That said, the reason that condo supply exists at a surplus is b/c of the price point. Let’s assume that my theory of who the condo market most appeals to is correct; most young professionals (age 25-35) aren’t making enough to afford said condos. Let’s take the Solaire, for example. There are a couple 2/br units listed at $389K. In order to afford that comfortably, one would need to make a considerable amount of money. Based on the most recent census, the average income in Orlando is $42K. Furthermore, the percentage of young professionals making more than that is small.

    Conversely, condos do attract investors. The only problem is that if you look at houses as investments, they aren’t very attractive. Unless you are able to rent the condo out, you get absolutely no cash flow from the “investment”. Let’s assume that an investor can find a renter, unless the investor paid all cash, the breakeven basis will be high.

    Let’s go back to the $389K unit at Solaire for an example. Assuming conservative debt service, with 20% down payment, the mortgage would be around $2K. After HOA’s your all in for about $2500. You’d have to rent for at least that amount just to break even monthly. If not, you’ve just purchased a negative cash flowing investment. The only value is in the upside of being able to sell for a higher price, which is too speculative to accurately value.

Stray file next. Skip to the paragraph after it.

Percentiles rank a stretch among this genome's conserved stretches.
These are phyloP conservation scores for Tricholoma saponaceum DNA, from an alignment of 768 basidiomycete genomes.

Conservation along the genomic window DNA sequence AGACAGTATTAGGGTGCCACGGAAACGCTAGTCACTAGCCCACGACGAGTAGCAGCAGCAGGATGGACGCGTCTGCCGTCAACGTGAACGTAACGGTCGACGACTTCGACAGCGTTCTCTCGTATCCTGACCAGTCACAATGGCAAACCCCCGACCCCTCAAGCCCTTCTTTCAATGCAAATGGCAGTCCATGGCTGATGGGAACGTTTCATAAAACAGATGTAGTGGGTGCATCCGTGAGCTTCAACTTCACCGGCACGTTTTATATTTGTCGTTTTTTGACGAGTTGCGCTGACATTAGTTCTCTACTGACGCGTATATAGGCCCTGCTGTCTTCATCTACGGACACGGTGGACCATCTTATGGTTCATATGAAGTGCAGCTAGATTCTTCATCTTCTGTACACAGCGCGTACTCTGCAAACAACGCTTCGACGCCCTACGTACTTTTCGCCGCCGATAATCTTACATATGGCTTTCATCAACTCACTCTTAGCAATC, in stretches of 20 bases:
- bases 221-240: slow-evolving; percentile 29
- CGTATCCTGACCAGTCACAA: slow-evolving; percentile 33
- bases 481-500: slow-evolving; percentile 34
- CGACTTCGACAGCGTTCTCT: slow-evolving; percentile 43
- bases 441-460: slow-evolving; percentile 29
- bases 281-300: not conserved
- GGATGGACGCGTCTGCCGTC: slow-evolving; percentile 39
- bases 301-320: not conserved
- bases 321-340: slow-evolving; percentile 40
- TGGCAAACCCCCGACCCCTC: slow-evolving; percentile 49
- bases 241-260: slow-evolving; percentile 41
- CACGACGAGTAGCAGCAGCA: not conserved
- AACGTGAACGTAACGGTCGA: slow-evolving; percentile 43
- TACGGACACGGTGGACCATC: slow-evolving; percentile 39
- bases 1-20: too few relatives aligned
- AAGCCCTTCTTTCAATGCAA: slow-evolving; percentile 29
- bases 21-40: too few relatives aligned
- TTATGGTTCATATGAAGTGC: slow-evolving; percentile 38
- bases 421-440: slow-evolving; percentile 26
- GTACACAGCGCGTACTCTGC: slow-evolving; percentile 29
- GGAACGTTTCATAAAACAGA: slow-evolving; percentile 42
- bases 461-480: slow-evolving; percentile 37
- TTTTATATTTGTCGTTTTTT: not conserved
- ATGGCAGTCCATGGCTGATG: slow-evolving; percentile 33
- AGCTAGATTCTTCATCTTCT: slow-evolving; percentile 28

Lastly, while this can somewhat be considered a “buyer’s market” due to excess surplus, the recent turbulance in the credit markets suggest otherwise. Even if you have excellent credit, higer rates are decreasing what average buyers can afford.

    In conclusion, I really love downtown Orlando and agree that a tremendous opportunity exists, however, not at current prices. Solaire is the cheapest priced project. The Vue, 55 West, Paramount, Star Tower, and 101 Eola are all priced higher. The only way units will begin to sell is if developers realize this is not NY and that such pricing will not work here.